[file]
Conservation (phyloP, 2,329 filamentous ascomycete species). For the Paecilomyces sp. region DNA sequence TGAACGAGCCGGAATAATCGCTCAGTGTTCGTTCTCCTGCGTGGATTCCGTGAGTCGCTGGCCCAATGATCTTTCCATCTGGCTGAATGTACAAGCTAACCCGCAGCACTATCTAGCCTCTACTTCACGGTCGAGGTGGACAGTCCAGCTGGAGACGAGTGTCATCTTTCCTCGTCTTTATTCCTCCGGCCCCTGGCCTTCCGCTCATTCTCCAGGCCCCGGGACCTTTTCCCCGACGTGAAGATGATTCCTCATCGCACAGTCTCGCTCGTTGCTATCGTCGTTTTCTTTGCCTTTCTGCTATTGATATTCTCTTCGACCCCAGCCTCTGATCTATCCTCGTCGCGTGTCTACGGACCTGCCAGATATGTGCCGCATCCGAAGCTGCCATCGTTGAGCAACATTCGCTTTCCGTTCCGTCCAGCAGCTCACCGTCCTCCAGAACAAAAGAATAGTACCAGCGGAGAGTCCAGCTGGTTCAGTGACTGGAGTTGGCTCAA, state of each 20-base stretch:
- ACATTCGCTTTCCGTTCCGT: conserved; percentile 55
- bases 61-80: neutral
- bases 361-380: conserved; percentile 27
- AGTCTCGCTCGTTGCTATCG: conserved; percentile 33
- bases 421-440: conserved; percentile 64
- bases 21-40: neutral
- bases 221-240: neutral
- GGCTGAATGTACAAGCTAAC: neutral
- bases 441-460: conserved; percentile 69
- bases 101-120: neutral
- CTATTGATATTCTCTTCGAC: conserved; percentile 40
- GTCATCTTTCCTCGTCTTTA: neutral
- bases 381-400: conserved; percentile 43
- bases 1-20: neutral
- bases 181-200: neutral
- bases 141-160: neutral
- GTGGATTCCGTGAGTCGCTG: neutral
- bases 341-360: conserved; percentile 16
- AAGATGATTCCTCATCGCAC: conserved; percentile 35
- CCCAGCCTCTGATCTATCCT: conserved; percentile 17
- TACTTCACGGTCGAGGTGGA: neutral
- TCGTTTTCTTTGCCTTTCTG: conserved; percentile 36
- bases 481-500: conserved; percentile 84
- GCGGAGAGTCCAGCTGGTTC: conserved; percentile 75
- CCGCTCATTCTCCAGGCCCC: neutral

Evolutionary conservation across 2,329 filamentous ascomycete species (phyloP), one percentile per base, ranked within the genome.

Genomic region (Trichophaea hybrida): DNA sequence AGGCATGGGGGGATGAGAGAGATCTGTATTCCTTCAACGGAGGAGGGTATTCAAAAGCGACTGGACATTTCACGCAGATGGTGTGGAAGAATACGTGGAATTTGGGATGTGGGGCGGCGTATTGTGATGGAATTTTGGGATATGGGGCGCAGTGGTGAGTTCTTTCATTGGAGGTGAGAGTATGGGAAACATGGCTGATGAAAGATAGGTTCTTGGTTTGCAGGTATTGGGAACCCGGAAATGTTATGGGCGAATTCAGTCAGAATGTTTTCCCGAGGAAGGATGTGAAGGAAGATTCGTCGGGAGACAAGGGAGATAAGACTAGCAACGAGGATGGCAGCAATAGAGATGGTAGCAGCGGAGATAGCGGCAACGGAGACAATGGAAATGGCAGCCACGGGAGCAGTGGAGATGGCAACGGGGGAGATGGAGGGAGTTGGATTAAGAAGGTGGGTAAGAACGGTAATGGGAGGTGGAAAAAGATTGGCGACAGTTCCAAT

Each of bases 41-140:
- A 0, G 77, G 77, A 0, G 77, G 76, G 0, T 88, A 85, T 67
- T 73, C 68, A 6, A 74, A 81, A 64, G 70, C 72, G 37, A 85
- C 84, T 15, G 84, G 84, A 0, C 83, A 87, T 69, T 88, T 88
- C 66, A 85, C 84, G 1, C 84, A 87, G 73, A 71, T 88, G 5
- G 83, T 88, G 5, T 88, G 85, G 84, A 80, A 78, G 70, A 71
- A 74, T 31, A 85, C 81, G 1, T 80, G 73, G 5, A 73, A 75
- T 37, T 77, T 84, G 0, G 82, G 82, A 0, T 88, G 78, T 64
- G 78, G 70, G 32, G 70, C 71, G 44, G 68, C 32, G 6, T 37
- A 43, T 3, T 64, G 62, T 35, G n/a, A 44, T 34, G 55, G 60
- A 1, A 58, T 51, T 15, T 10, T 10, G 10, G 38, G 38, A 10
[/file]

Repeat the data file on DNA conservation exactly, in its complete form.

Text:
Conservation (phyloP, 2,329 filamentous ascomycete species). For the Paecilomyces sp. region DNA sequence TGAACGAGCCGGAATAATCGCTCAGTGTTCGTTCTCCTGCGTGGATTCCGTGAGTCGCTGGCCCAATGATCTTTCCATCTGGCTGAATGTACAAGCTAACCCGCAGCACTATCTAGCCTCTACTTCACGGTCGAGGTGGACAGTCCAGCTGGAGACGAGTGTCATCTTTCCTCGTCTTTATTCCTCCGGCCCCTGGCCTTCCGCTCATTCTCCAGGCCCCGGGACCTTTTCCCCGACGTGAAGATGATTCCTCATCGCACAGTCTCGCTCGTTGCTATCGTCGTTTTCTTTGCCTTTCTGCTATTGATATTCTCTTCGACCCCAGCCTCTGATCTATCCTCGTCGCGTGTCTACGGACCTGCCAGATATGTGCCGCATCCGAAGCTGCCATCGTTGAGCAACATTCGCTTTCCGTTCCGTCCAGCAGCTCACCGTCCTCCAGAACAAAAGAATAGTACCAGCGGAGAGTCCAGCTGGTTCAGTGACTGGAGTTGGCTCAA, state of each 20-base stretch:
- ACATTCGCTTTCCGTTCCGT: conserved; percentile 55
- bases 61-80: neutral
- bases 361-380: conserved; percentile 27
- AGTCTCGCTCGTTGCTATCG: conserved; percentile 33
- bases 421-440: conserved; percentile 64
- bases 21-40: neutral
- bases 221-240: neutral
- GGCTGAATGTACAAGCTAAC: neutral
- bases 441-460: conserved; percentile 69
- bases 101-120: neutral
- CTATTGATATTCTCTTCGAC: conserved; percentile 40
- GTCATCTTTCCTCGTCTTTA: neutral
- bases 381-400: conserved; percentile 43
- bases 1-20: neutral
- bases 181-200: neutral
- bases 141-160: neutral
- GTGGATTCCGTGAGTCGCTG: neutral
- bases 341-360: conserved; percentile 16
- AAGATGATTCCTCATCGCAC: conserved; percentile 35
- CCCAGCCTCTGATCTATCCT: conserved; percentile 17
- TACTTCACGGTCGAGGTGGA: neutral
- TCGTTTTCTTTGCCTTTCTG: conserved; percentile 36
- bases 481-500: conserved; percentile 84
- GCGGAGAGTCCAGCTGGTTC: conserved; percentile 75
- CCGCTCATTCTCCAGGCCCC: neutral

Evolutionary conservation across 2,329 filamentous ascomycete species (phyloP), one percentile per base, ranked within the genome.

Genomic region (Trichophaea hybrida): DNA sequence AGGCATGGGGGGATGAGAGAGATCTGTATTCCTTCAACGGAGGAGGGTATTCAAAAGCGACTGGACATTTCACGCAGATGGTGTGGAAGAATACGTGGAATTTGGGATGTGGGGCGGCGTATTGTGATGGAATTTTGGGATATGGGGCGCAGTGGTGAGTTCTTTCATTGGAGGTGAGAGTATGGGAAACATGGCTGATGAAAGATAGGTTCTTGGTTTGCAGGTATTGGGAACCCGGAAATGTTATGGGCGAATTCAGTCAGAATGTTTTCCCGAGGAAGGATGTGAAGGAAGATTCGTCGGGAGACAAGGGAGATAAGACTAGCAACGAGGATGGCAGCAATAGAGATGGTAGCAGCGGAGATAGCGGCAACGGAGACAATGGAAATGGCAGCCACGGGAGCAGTGGAGATGGCAACGGGGGAGATGGAGGGAGTTGGATTAAGAAGGTGGGTAAGAACGGTAATGGGAGGTGGAAAAAGATTGGCGACAGTTCCAAT

Each of bases 41-140:
- A 0, G 77, G 77, A 0, G 77, G 76, G 0, T 88, A 85, T 67
- T 73, C 68, A 6, A 74, A 81, A 64, G 70, C 72, G 37, A 85
- C 84, T 15, G 84, G 84, A 0, C 83, A 87, T 69, T 88, T 88
- C 66, A 85, C 84, G 1, C 84, A 87, G 73, A 71, T 88, G 5
- G 83, T 88, G 5, T 88, G 85, G 84, A 80, A 78, G 70, A 71
- A 74, T 31, A 85, C 81, G 1, T 80, G 73, G 5, A 73, A 75
- T 37, T 77, T 84, G 0, G 82, G 82, A 0, T 88, G 78, T 64
- G 78, G 70, G 32, G 70, C 71, G 44, G 68, C 32, G 6, T 37
- A 43, T 3, T 64, G 62, T 35, G n/a, A 44, T 34, G 55, G 60
- A 1, A 58, T 51, T 15, T 10, T 10, G 10, G 38, G 38, A 10